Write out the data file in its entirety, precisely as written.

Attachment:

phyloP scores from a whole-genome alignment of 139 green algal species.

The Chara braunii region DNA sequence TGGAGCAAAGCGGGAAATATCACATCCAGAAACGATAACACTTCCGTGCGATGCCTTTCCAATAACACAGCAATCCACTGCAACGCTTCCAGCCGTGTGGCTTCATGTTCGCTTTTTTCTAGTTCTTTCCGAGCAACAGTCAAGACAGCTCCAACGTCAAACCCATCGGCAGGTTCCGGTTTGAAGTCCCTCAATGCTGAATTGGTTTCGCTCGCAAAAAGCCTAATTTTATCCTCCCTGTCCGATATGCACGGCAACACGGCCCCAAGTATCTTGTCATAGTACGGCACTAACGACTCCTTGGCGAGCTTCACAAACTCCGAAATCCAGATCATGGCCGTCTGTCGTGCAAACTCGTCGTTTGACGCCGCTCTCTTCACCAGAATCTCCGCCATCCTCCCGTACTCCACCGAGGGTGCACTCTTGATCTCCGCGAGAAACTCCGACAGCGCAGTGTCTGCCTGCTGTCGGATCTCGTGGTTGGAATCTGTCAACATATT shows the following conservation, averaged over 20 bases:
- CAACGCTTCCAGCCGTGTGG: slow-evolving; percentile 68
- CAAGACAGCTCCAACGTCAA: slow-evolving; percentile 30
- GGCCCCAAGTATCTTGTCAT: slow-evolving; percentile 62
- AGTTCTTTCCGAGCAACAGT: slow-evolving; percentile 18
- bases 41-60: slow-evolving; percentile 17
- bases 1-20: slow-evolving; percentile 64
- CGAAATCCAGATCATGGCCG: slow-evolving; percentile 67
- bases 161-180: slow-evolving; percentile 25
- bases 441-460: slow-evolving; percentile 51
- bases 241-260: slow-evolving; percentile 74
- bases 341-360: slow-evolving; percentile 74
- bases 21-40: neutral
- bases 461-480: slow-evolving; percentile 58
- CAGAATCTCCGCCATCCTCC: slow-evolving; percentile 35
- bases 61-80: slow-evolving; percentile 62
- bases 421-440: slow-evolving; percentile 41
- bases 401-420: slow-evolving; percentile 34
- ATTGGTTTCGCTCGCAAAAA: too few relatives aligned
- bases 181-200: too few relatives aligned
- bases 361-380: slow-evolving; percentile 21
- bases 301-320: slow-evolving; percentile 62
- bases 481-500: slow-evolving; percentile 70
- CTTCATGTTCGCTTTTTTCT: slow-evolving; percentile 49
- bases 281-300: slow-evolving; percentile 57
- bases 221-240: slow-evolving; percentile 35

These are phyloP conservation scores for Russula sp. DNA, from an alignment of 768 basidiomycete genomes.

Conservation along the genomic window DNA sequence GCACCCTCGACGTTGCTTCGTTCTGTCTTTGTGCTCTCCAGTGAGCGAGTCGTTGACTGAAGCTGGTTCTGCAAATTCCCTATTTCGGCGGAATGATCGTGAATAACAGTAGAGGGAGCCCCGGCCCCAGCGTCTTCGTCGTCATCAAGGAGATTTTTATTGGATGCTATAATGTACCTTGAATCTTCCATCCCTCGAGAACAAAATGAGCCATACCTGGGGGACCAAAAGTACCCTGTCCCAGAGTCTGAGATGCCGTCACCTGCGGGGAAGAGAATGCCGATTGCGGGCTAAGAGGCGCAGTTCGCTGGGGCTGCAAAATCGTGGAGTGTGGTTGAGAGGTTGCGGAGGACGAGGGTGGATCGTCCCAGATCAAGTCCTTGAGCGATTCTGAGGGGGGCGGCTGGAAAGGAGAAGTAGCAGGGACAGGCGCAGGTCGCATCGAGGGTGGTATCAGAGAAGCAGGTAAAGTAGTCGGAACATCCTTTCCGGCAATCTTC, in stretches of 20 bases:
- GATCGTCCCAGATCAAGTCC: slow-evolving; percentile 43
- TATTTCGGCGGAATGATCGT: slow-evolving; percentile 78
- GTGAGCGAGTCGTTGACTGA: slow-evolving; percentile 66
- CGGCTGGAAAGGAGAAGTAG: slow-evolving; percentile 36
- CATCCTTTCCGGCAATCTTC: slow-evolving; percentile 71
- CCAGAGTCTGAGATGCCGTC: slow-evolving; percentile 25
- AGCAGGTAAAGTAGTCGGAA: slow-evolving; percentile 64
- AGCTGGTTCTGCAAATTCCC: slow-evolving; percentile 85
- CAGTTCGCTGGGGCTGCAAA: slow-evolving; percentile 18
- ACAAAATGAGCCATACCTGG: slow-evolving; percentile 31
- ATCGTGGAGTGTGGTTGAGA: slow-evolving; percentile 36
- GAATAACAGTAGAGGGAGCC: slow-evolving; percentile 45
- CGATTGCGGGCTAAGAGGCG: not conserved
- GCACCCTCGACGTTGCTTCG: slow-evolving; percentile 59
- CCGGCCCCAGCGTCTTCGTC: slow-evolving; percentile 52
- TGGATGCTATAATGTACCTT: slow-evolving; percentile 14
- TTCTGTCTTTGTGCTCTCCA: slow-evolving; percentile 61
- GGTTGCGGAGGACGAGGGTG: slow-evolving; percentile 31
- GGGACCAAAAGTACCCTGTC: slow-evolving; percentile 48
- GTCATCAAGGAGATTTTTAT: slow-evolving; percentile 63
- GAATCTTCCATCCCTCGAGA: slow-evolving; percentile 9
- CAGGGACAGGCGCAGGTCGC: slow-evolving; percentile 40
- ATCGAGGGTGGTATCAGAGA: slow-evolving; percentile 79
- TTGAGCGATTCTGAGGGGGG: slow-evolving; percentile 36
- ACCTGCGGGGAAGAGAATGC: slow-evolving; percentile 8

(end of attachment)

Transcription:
phyloP scores from a whole-genome alignment of 139 green algal species.

The Chara braunii region DNA sequence TGGAGCAAAGCGGGAAATATCACATCCAGAAACGATAACACTTCCGTGCGATGCCTTTCCAATAACACAGCAATCCACTGCAACGCTTCCAGCCGTGTGGCTTCATGTTCGCTTTTTTCTAGTTCTTTCCGAGCAACAGTCAAGACAGCTCCAACGTCAAACCCATCGGCAGGTTCCGGTTTGAAGTCCCTCAATGCTGAATTGGTTTCGCTCGCAAAAAGCCTAATTTTATCCTCCCTGTCCGATATGCACGGCAACACGGCCCCAAGTATCTTGTCATAGTACGGCACTAACGACTCCTTGGCGAGCTTCACAAACTCCGAAATCCAGATCATGGCCGTCTGTCGTGCAAACTCGTCGTTTGACGCCGCTCTCTTCACCAGAATCTCCGCCATCCTCCCGTACTCCACCGAGGGTGCACTCTTGATCTCCGCGAGAAACTCCGACAGCGCAGTGTCTGCCTGCTGTCGGATCTCGTGGTTGGAATCTGTCAACATATT shows the following conservation, averaged over 20 bases:
- CAACGCTTCCAGCCGTGTGG: slow-evolving; percentile 68
- CAAGACAGCTCCAACGTCAA: slow-evolving; percentile 30
- GGCCCCAAGTATCTTGTCAT: slow-evolving; percentile 62
- AGTTCTTTCCGAGCAACAGT: slow-evolving; percentile 18
- bases 41-60: slow-evolving; percentile 17
- bases 1-20: slow-evolving; percentile 64
- CGAAATCCAGATCATGGCCG: slow-evolving; percentile 67
- bases 161-180: slow-evolving; percentile 25
- bases 441-460: slow-evolving; percentile 51
- bases 241-260: slow-evolving; percentile 74
- bases 341-360: slow-evolving; percentile 74
- bases 21-40: neutral
- bases 461-480: slow-evolving; percentile 58
- CAGAATCTCCGCCATCCTCC: slow-evolving; percentile 35
- bases 61-80: slow-evolving; percentile 62
- bases 421-440: slow-evolving; percentile 41
- bases 401-420: slow-evolving; percentile 34
- ATTGGTTTCGCTCGCAAAAA: too few relatives aligned
- bases 181-200: too few relatives aligned
- bases 361-380: slow-evolving; percentile 21
- bases 301-320: slow-evolving; percentile 62
- bases 481-500: slow-evolving; percentile 70
- CTTCATGTTCGCTTTTTTCT: slow-evolving; percentile 49
- bases 281-300: slow-evolving; percentile 57
- bases 221-240: slow-evolving; percentile 35

These are phyloP conservation scores for Russula sp. DNA, from an alignment of 768 basidiomycete genomes.

Conservation along the genomic window DNA sequence GCACCCTCGACGTTGCTTCGTTCTGTCTTTGTGCTCTCCAGTGAGCGAGTCGTTGACTGAAGCTGGTTCTGCAAATTCCCTATTTCGGCGGAATGATCGTGAATAACAGTAGAGGGAGCCCCGGCCCCAGCGTCTTCGTCGTCATCAAGGAGATTTTTATTGGATGCTATAATGTACCTTGAATCTTCCATCCCTCGAGAACAAAATGAGCCATACCTGGGGGACCAAAAGTACCCTGTCCCAGAGTCTGAGATGCCGTCACCTGCGGGGAAGAGAATGCCGATTGCGGGCTAAGAGGCGCAGTTCGCTGGGGCTGCAAAATCGTGGAGTGTGGTTGAGAGGTTGCGGAGGACGAGGGTGGATCGTCCCAGATCAAGTCCTTGAGCGATTCTGAGGGGGGCGGCTGGAAAGGAGAAGTAGCAGGGACAGGCGCAGGTCGCATCGAGGGTGGTATCAGAGAAGCAGGTAAAGTAGTCGGAACATCCTTTCCGGCAATCTTC, in stretches of 20 bases:
- GATCGTCCCAGATCAAGTCC: slow-evolving; percentile 43
- TATTTCGGCGGAATGATCGT: slow-evolving; percentile 78
- GTGAGCGAGTCGTTGACTGA: slow-evolving; percentile 66
- CGGCTGGAAAGGAGAAGTAG: slow-evolving; percentile 36
- CATCCTTTCCGGCAATCTTC: slow-evolving; percentile 71
- CCAGAGTCTGAGATGCCGTC: slow-evolving; percentile 25
- AGCAGGTAAAGTAGTCGGAA: slow-evolving; percentile 64
- AGCTGGTTCTGCAAATTCCC: slow-evolving; percentile 85
- CAGTTCGCTGGGGCTGCAAA: slow-evolving; percentile 18
- ACAAAATGAGCCATACCTGG: slow-evolving; percentile 31
- ATCGTGGAGTGTGGTTGAGA: slow-evolving; percentile 36
- GAATAACAGTAGAGGGAGCC: slow-evolving; percentile 45
- CGATTGCGGGCTAAGAGGCG: not conserved
- GCACCCTCGACGTTGCTTCG: slow-evolving; percentile 59
- CCGGCCCCAGCGTCTTCGTC: slow-evolving; percentile 52
- TGGATGCTATAATGTACCTT: slow-evolving; percentile 14
- TTCTGTCTTTGTGCTCTCCA: slow-evolving; percentile 61
- GGTTGCGGAGGACGAGGGTG: slow-evolving; percentile 31
- GGGACCAAAAGTACCCTGTC: slow-evolving; percentile 48
- GTCATCAAGGAGATTTTTAT: slow-evolving; percentile 63
- GAATCTTCCATCCCTCGAGA: slow-evolving; percentile 9
- CAGGGACAGGCGCAGGTCGC: slow-evolving; percentile 40
- ATCGAGGGTGGTATCAGAGA: slow-evolving; percentile 79
- TTGAGCGATTCTGAGGGGGG: slow-evolving; percentile 36
- ACCTGCGGGGAAGAGAATGC: slow-evolving; percentile 8